In mid-September, the EGG-energy management team traveled to Iringa, 500km southwest of Dar es Salaam, to assess the potential market in this area and establish a trial EGG-energy franchise (http://egg-energy.com/from-the-field/page/2/). Almost three weeks ago, I returned to Iringa with Mohamed (Mudi), one of EGG-energy’s electrical technicians.
The purpose of this new trip was to check in with Mr. Saidi, our franchisee, and to improve our understanding of the Iringa area and EGG’s potential for development there. Mr. Saidi kindly hosted Mudi and me at his farm in Igomtwa, about 60km south of Iringa in the Mufindi district. I spent five days in and around Igomtwa, accompanying Mudi as he installed wiring for new customers, talking to local residents of near-by villages about their potential interest in EGG’s services, and gaining from Mr. Saidi insight into large-scale maize farming in southwest Tanzania. With the information obtained from this trip, we are continuing to assess the viability of EGG-energy in Iringa, and the modifications we should consider for our franchise model to operate successfully in very rural areas. I will keep you posted as the new franchise develops.
My Iringa adventures continued after I left Mr. Saidi’s farm. From Igomtwa I traveled by motorcycle and packed minibus southwest to Mafinga, the capital of the Mufindi district. There I was met by Mr. van Alphen, the founder of an orphanage and support center for children and families affected by HIV, who I first met in Dar in early October. The center is called Yatima, Moyo kwa Moyo, and is located in Matanana, a small village 22km west from Mafinga along a rough dirt road. In Swahili, “yatima” means “orphan,” and “moyo kwa moyo” means “heart to heart.” Mr. van Alphen, or “Mr. Moyo” as he likes to be called, is a Swede who came to Tanzania as a tourist in 2004, fell in love with the place and its children, and committed himself to helping them.
Mufindi, an area encompassing the towns of Iringa and Mafinga, has one of the highest HIV infection rates in all of Tanzania. One significant reason for this is the presence of large plantations that attract a young and itinerant workforce. When Mr. Moyo arrived in Tanzania in 2004, there were many very young children in Matanana in need of care because they did not have any living relatives who could support them. Now, thankfully, improved access to antiretroviral drugs and the subsequent increased life expectancy of HIV positive parents has greatly decreased the number of babies without parents or relatives, shifting Yatima’s focus from childcare to support for school-age kids.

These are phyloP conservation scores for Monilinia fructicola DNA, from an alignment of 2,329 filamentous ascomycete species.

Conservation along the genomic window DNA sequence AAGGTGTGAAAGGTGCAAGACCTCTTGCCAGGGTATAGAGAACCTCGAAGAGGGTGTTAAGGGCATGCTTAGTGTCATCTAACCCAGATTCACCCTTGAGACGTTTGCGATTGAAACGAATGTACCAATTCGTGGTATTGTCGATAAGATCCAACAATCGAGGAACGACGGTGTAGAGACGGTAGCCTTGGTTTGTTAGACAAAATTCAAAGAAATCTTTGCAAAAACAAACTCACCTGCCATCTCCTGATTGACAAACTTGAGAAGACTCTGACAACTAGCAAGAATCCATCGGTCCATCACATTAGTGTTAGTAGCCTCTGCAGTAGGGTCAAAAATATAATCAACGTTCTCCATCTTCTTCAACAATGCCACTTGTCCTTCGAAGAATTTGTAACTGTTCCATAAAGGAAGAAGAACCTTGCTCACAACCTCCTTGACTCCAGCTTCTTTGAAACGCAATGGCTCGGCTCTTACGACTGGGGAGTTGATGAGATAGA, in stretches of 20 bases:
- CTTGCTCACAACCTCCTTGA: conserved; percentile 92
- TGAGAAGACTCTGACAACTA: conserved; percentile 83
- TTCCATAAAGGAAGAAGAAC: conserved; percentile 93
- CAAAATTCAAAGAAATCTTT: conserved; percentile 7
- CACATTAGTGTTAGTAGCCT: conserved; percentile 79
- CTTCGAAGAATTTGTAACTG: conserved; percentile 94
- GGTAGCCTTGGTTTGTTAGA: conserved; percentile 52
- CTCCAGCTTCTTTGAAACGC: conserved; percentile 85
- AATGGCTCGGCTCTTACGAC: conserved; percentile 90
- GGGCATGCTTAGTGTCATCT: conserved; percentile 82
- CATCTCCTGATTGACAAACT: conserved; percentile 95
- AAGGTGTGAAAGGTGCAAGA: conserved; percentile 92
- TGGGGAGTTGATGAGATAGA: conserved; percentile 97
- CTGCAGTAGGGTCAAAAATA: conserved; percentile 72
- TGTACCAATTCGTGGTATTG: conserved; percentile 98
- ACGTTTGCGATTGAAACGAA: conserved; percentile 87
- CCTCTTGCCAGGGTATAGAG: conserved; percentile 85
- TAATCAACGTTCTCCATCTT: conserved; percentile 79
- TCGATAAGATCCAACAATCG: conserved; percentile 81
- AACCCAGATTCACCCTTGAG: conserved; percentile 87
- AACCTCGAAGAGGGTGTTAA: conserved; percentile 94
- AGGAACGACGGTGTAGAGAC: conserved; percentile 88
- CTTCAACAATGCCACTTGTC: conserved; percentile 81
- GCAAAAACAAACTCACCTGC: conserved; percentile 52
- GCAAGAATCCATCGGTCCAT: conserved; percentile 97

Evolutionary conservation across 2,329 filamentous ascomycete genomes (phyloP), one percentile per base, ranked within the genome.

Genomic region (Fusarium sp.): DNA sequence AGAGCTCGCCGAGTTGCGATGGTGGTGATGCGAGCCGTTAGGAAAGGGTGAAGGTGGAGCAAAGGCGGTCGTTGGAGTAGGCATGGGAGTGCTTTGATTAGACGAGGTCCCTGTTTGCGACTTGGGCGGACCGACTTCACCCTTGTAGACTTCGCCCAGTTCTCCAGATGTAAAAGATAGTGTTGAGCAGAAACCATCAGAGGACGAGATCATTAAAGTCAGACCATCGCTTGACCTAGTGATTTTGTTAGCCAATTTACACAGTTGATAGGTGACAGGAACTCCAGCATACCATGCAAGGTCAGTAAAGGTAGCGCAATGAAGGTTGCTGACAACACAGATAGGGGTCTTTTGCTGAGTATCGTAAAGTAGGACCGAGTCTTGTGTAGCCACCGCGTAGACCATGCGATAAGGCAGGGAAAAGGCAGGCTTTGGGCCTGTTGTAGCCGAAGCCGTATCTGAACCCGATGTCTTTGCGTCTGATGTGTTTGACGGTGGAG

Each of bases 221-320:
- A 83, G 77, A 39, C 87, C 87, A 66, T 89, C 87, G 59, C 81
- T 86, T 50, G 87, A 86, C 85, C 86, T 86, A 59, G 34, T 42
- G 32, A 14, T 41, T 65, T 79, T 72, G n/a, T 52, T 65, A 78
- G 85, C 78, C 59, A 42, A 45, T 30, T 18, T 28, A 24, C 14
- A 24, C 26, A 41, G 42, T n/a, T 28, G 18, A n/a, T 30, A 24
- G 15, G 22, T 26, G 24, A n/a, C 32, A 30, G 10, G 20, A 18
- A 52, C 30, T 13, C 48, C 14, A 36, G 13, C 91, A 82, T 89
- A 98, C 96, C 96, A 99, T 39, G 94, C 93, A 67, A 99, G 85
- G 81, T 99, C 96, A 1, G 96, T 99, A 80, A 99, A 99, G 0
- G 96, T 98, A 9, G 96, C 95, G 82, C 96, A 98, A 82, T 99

Yatima provides a home for 15 children. Almost 200 other orphans who live with their extended families come to the center for meals, activities, vocational training, and just a safe place to spend time after school and on weekends. The center also draws a regular stream of volunteers, mostly from Sweden, who stay for a month or two and, in addition to gaining a valuable experience in rural Tanzania, shower the kids with much needed attention and affection.
The website for Yatima (in Swedish, google translaor worked fine if your Swedish is rusty) is http://www.yatima.se/. I was inspired by Mr. Moyo’s success in using limited foreign aid to develop local income-generating projects, creating an effective and sustainable effort to improve the health, education, and general wellbeing of Matanana’s orphans. My intention is that, through an NGO partner, EGG-energy can help Mr. Moyo get a solar system for his center. If further research into the Matanana area is promising, we may in the future set up an EGG-energy franchise at Yatima to distribute some of the solar electricity to the surrounding community.
To provide a sense of geography, I marked the approximate locations of Mr. Saidi’s farm and the Matanana orphanage on this google map. Most of the photographs in this post are from my stay in Igomtwa, a few are from Yatima in Matanana. I hope you enjoy them.